A group of citizens, about 200 strong, showed up at the Pleasant Valley Town Hall Saturday morning to hear about the latest developments on two power line projects. 

July 7- The Painted Peach’s owner gave us a warm Georgian smile as we welcomed her as the newest business to open in the Village of Millbrook on Tuesday, July 7.  Georgian because the smile’s owner, Sarah Zulkifli, comes from Georgia – hence the peach in the name.  The painted part relates to her art form, which is painted furniture that is already part of the landscape of this comfortable-looking coffee shop.   


The Painted Peach is next to the Millbrook Post Office in the space that was the Variety Store.  The shop has a line of organic – fair trade - coffees from around the world.  The coffee is roasted in Kingston and is ground in house for a real freshness.  Coming are teas and pastries.

July 6- The excitement started with the English cellist, Colin Carr, who played with the Arianna String Quartet in Boccherini’s Cello Concerto in G and ended with the final chords of Grieg’s String Quartet.  Neither are heard very often, but they offered the Sunday afternoon crowd at Music Mountain the kind of excitement that only happens when the musicians turn on the energy and deliver.  


Colin Carr is one of those soloists who bring a depth of sound, a love of music and a presence on stage that makes for great music and great listening.  His playing is enhanced by small nuanced exclamation points, by an arched eyebrow accompanied by a smile that is both heard and seen. 

June 21, revised June 23- The Calidore Quartet made its debut at Music Mountain Sunday afternoon which was enthusiastically received by an audience of loyal supporters of this institution that is celebrating its 86th year.

This quartet is young as quartets go (they were formed in 2010) but they played as a seasoned group, well balanced, strong, unified and energetic.  While their program was as mainstream Romantic as one could imagine, it was larded by a piece composed in 2011 by Caroline Shaw, a classmate of the cellist, Estelle Choi.  Light, jaunty, based on a Haydn quartet, it had melodic moments played in unison, extensive pizzacato, changes in dynamics, texture and tempo and ended with the cello playing what sounded like a guitar solo. Shaw won the Pulitzer prize in music composition last year, the youngest composer to be awarded that prize. Her interview on Q2 music is at - /ondemand/413388.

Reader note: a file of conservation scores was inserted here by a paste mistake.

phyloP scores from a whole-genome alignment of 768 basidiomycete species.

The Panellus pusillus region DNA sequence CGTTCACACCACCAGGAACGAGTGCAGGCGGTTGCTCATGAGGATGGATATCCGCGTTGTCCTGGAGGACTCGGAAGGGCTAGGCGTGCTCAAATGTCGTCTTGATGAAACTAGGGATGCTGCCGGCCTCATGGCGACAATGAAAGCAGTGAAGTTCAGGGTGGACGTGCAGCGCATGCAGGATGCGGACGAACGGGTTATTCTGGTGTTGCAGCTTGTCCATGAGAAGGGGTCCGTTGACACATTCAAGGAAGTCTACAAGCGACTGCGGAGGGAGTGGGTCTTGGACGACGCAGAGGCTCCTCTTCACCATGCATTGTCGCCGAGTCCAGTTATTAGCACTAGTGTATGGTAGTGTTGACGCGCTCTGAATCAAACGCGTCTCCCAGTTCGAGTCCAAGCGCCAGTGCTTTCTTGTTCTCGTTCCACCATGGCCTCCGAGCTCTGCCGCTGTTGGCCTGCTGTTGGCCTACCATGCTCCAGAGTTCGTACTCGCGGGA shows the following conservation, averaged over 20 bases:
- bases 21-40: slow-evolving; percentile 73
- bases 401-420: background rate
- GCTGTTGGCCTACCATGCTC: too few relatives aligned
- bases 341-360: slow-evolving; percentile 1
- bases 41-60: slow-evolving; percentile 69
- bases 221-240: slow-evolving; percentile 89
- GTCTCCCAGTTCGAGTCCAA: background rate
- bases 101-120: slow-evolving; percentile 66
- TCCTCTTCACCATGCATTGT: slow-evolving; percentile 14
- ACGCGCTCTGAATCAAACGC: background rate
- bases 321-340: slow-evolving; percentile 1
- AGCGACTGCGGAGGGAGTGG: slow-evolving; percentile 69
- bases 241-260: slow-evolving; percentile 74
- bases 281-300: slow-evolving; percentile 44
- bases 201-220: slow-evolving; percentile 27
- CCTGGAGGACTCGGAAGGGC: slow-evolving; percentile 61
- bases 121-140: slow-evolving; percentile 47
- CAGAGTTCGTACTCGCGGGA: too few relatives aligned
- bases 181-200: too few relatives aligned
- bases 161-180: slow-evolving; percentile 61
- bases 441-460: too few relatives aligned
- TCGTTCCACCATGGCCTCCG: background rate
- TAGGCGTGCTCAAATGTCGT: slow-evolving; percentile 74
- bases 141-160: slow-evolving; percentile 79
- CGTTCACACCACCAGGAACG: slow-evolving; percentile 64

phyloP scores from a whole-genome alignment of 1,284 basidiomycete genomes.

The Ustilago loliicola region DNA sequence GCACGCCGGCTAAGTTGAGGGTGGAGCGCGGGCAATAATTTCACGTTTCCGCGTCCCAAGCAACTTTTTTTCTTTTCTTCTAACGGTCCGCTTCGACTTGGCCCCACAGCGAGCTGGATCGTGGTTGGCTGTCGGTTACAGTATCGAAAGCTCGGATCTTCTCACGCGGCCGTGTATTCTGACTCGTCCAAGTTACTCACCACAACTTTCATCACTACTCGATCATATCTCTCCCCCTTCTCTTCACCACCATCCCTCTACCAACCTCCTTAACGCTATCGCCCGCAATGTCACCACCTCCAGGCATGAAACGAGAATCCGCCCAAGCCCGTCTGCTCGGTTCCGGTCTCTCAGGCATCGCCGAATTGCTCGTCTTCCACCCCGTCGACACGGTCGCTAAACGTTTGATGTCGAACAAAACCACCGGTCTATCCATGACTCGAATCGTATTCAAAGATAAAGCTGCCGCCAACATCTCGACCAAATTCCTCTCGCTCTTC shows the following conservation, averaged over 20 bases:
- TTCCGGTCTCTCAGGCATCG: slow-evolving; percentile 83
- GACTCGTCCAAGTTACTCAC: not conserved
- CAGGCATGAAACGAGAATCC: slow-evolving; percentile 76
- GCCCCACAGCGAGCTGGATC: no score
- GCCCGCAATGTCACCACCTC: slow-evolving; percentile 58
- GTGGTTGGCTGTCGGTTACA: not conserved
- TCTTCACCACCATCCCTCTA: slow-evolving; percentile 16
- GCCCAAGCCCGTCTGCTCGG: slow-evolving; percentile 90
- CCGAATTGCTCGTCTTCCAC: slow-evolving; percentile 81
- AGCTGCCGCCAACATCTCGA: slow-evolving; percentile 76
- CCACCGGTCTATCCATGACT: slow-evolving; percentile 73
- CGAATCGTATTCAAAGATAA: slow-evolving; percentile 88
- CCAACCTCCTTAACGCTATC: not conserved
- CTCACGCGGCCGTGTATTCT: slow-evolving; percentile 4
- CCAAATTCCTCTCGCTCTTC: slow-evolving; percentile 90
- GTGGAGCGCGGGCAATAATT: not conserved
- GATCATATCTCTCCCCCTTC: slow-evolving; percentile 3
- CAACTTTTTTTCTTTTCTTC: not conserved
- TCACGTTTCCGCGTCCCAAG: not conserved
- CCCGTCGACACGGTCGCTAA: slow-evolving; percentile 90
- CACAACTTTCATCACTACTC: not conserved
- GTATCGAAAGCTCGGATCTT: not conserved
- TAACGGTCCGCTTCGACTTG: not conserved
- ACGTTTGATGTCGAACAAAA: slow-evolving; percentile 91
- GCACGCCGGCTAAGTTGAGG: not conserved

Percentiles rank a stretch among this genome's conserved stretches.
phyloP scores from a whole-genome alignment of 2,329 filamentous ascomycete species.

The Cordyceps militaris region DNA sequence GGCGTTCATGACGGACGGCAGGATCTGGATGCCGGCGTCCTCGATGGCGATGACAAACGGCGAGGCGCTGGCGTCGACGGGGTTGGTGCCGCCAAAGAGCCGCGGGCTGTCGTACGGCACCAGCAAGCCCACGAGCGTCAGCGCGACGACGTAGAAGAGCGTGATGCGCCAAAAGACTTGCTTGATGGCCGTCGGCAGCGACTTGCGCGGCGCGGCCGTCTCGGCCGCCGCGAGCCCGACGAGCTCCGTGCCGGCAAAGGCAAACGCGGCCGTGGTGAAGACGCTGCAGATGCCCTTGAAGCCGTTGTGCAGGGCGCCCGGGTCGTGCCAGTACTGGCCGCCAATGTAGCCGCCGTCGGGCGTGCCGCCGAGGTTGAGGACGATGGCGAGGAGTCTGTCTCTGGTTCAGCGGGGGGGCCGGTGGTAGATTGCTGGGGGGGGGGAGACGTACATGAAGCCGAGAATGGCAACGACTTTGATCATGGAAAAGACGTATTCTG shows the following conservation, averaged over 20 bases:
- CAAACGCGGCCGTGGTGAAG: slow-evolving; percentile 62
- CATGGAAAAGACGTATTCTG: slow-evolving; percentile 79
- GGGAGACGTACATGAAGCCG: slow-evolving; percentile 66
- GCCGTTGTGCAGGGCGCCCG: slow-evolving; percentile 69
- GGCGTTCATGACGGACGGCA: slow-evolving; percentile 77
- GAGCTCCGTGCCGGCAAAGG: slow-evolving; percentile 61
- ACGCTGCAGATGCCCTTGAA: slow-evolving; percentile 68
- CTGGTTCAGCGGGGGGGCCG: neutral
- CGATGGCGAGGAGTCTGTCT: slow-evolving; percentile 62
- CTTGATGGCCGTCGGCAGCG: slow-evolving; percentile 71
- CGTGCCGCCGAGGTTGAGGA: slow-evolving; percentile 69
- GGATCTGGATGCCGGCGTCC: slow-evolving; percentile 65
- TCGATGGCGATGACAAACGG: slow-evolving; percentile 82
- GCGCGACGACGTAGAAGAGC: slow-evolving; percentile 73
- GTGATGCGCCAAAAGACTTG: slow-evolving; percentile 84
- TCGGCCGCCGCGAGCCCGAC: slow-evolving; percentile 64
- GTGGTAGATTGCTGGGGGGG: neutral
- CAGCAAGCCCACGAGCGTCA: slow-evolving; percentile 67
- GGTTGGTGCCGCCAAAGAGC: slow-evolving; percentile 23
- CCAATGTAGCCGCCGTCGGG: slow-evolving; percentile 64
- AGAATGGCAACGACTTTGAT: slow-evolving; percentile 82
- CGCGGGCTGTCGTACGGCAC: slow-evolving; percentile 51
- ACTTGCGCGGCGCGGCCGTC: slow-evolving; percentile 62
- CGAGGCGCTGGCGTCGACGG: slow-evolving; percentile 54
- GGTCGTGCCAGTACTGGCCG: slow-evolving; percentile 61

The Town of Washington’s Draft Comprehensive Plan moved a step closer to adoption at the town board meeting Thursday night when the scheduled hearing was opened for comments from the public.  At the conclusion of the meeting, shortly after 8 p.m., the hearing was closed.  The comments were few and generally of a supportive nature.

Fletcher Coddington, a master smithy and metalworker whose shop is in Mabbettsville, commented that while the plans said something about Mabbettsville, it didn’t say where it was going in terms of plans for the future.  He said the assumption seemed to be it would stay the same.  There are 100 businesses in the town (outside of the village); the plan says little about them.   He said it was hard for people of limited incomes to live in the town.  The plan, he noted, did not address that issue.    

On a perfect Saturday afternoon the Rev. Canon Albert Ogle was installed as vicar of St. Peter’s, Lithgow by the Rt. Rev. Allen Shinn, Suffrogan Bishop of New York, assisted by clergy from around the country, dignitaries from the Cathedral, parishioners and visitors.   

The ceremony, with roots in medieval liturgy, was marked with symbols of office, readings and a sermon by the Very Rev. Gary Hall of the Washington Cathedral.   The theme was unity, membership and universality.  Visitors that included Carol Nixon, director for Peace and Justice Ministry at Riverside Church, the diocesean offices, San Diego, the United Nations and elsewhere were in keeping with Father Ogle’s interest in the ministry of reconciliation, a notion that involves many peoples in many parts of the world.